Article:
It is not often that I agree with an editorial in The Chronicle, but the editorial on July 14 is very accurate in describing what's happening with the young folks in the Augusta area and I guess everywhere else. If they're not given punishment that will make them understand that something happens because of the things they do, they'll keep on doing it.
I watched the "throwdown" with Bobby Flay and Very Vera, and it was quite obvious who cooked which cake. Bobby's was two layers, and Vera's was three. They even made the comment that Bobby's was more moist than Vera's. But what mayor is going to let an outsider come in and win when the local is clearly there to win and look good for the city of Augusta. I don't think it was a fair contest. I think Bobby should've won, considering his cake was more moist, even though it was not the traditional frosting. I think Vera won because she's an Augusta native and the mayor was one of the judges.
This is a rant for the person who compared Barack Obama to Jackie Robinson. Seriously? You're comparing a baseball player to a president? The job descriptions are on opposite ends of the spectrum. Just because the first black ballplayer turned out to be one of the best of all time certainly does not mean that the first black president will turn out to be one of the best.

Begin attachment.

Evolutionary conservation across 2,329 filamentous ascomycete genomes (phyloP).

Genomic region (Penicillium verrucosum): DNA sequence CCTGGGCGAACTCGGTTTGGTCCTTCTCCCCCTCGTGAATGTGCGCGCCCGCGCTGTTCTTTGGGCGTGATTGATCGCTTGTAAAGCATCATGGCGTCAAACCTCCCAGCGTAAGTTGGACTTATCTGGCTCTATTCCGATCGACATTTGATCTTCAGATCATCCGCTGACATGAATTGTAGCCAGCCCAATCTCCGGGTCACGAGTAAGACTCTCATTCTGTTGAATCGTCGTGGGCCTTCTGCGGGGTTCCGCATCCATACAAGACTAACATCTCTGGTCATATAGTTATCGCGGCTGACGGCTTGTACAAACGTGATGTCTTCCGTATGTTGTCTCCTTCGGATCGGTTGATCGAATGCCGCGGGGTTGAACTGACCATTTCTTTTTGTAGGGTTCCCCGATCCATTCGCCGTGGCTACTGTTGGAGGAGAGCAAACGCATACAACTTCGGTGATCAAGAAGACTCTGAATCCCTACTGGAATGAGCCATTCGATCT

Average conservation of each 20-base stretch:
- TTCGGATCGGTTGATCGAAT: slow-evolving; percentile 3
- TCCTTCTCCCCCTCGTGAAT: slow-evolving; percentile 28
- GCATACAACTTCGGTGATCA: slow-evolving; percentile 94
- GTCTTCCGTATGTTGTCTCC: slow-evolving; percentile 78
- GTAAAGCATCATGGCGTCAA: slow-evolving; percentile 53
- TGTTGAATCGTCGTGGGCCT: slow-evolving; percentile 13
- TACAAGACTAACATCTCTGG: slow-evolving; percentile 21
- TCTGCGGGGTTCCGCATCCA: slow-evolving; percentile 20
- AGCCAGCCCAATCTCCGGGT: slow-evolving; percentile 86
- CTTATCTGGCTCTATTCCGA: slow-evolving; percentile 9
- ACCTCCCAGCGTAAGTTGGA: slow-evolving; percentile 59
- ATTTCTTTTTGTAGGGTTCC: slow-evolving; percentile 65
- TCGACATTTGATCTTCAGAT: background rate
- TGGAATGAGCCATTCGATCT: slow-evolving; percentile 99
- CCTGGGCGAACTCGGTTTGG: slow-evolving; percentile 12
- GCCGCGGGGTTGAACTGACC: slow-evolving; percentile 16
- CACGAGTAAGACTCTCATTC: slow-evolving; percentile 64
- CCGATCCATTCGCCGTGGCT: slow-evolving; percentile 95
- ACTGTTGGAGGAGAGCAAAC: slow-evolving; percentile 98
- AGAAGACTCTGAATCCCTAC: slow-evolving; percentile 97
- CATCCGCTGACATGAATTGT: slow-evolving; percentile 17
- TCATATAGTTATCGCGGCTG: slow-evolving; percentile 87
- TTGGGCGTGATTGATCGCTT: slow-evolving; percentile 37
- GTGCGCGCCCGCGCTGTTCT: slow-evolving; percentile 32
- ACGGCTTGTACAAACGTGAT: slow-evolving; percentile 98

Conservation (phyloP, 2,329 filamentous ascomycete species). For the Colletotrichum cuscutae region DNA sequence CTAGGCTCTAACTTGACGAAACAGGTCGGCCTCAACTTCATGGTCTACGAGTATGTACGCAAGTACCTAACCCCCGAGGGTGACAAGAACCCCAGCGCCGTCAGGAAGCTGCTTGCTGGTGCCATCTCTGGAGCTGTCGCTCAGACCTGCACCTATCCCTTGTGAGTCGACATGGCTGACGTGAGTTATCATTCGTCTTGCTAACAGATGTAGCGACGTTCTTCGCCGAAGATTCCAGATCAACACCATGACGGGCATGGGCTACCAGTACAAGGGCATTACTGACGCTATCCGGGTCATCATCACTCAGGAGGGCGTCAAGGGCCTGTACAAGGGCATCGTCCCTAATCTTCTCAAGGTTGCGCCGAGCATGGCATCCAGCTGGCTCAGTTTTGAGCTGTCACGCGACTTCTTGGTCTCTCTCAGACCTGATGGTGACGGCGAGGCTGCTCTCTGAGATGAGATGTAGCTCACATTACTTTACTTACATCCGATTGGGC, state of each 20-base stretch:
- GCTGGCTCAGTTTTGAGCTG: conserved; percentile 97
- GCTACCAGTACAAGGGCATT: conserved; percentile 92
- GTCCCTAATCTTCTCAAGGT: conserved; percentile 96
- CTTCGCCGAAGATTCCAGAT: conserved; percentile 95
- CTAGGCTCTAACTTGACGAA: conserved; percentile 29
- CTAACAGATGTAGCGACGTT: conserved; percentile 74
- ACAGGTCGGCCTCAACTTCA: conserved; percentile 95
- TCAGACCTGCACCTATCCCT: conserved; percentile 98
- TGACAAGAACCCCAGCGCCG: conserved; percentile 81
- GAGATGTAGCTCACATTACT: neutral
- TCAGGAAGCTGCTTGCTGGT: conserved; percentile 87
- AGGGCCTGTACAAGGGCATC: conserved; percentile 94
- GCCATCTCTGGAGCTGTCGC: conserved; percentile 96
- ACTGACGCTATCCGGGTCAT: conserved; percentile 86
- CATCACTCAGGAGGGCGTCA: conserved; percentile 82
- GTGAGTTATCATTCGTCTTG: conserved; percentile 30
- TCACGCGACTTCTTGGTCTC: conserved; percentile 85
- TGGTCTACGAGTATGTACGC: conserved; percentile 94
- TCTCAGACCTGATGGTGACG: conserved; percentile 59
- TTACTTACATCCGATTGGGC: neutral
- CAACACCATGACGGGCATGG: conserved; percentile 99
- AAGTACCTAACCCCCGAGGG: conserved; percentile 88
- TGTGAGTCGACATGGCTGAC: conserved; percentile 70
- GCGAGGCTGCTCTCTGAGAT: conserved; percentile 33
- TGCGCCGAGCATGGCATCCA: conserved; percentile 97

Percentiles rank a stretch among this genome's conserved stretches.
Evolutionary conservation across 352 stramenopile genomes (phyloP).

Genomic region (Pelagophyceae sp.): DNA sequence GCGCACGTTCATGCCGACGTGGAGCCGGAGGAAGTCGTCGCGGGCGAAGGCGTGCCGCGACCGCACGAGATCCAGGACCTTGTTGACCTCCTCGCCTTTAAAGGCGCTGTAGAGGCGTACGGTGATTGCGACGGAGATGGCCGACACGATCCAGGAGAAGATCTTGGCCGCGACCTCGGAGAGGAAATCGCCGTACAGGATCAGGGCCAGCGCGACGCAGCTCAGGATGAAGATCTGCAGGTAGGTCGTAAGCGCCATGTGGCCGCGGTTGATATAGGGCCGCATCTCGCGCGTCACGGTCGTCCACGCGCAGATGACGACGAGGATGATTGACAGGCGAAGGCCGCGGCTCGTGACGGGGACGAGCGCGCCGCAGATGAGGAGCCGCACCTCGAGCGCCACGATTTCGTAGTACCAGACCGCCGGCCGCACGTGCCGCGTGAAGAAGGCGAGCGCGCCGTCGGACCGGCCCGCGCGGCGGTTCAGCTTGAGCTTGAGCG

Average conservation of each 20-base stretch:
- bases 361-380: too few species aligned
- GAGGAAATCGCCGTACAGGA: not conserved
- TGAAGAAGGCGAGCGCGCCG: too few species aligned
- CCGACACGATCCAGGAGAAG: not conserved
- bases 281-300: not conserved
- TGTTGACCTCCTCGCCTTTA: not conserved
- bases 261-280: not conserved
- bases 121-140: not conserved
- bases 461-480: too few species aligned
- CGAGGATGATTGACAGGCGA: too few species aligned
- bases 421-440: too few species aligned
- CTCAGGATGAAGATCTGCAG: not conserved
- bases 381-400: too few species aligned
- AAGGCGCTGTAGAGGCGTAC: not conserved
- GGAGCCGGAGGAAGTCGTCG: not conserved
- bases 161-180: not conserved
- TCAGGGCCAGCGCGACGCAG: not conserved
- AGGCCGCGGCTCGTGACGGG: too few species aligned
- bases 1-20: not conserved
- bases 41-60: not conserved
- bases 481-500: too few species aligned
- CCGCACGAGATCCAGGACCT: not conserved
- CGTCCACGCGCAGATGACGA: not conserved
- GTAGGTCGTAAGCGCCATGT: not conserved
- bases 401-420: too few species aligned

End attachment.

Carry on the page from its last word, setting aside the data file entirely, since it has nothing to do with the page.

Why do most candidates travel and spend, all the while saying nothing of substance? Just because somebody flies into Augusta for a few minutes won't make him or her a good leader.
South Carolina gubernatorial hopeful Vincent Sheehan released tax records that show his income jumped from $74,641 to $372,509. Ain't it amazing that his law firm suddenly started raking in the big bucks only after Sheehan got into the Legislature?
I would like to applaud and congratulate Dr. Wayne Frazier, his staff and Glenn Hills High School for putting children first and making AYP. Great job - keep up the good work.
The elderly folks of Ervin Towers on Laney-Walker are losing their bus route. It is their only access to the doctor, shopping and productive lives. Now the commission is cutting their route and they have to walk several blocks over treacherous railroad tracks in the 100-degree heat. We are talking about people in their 80s and 90s.
Two of Kathleen Parker's columns recently published in The Chronicle resonated particularly with me. One was her wonderfully perceptive article about Harper Lee's tone toward the South of the 1930s in To Kill a Mockingbird. In her other column, concerning physical threats by Muslim extremists against cartoonists, Ms. Parker defended free speech in general by saying, "We even extend freedom of expression to the evil and stupid, figuring it is better that hate and ignorance be exposed in the light of day than that they go underground to fester and breed." Well said. Thanks, Chronicle, for publishing that.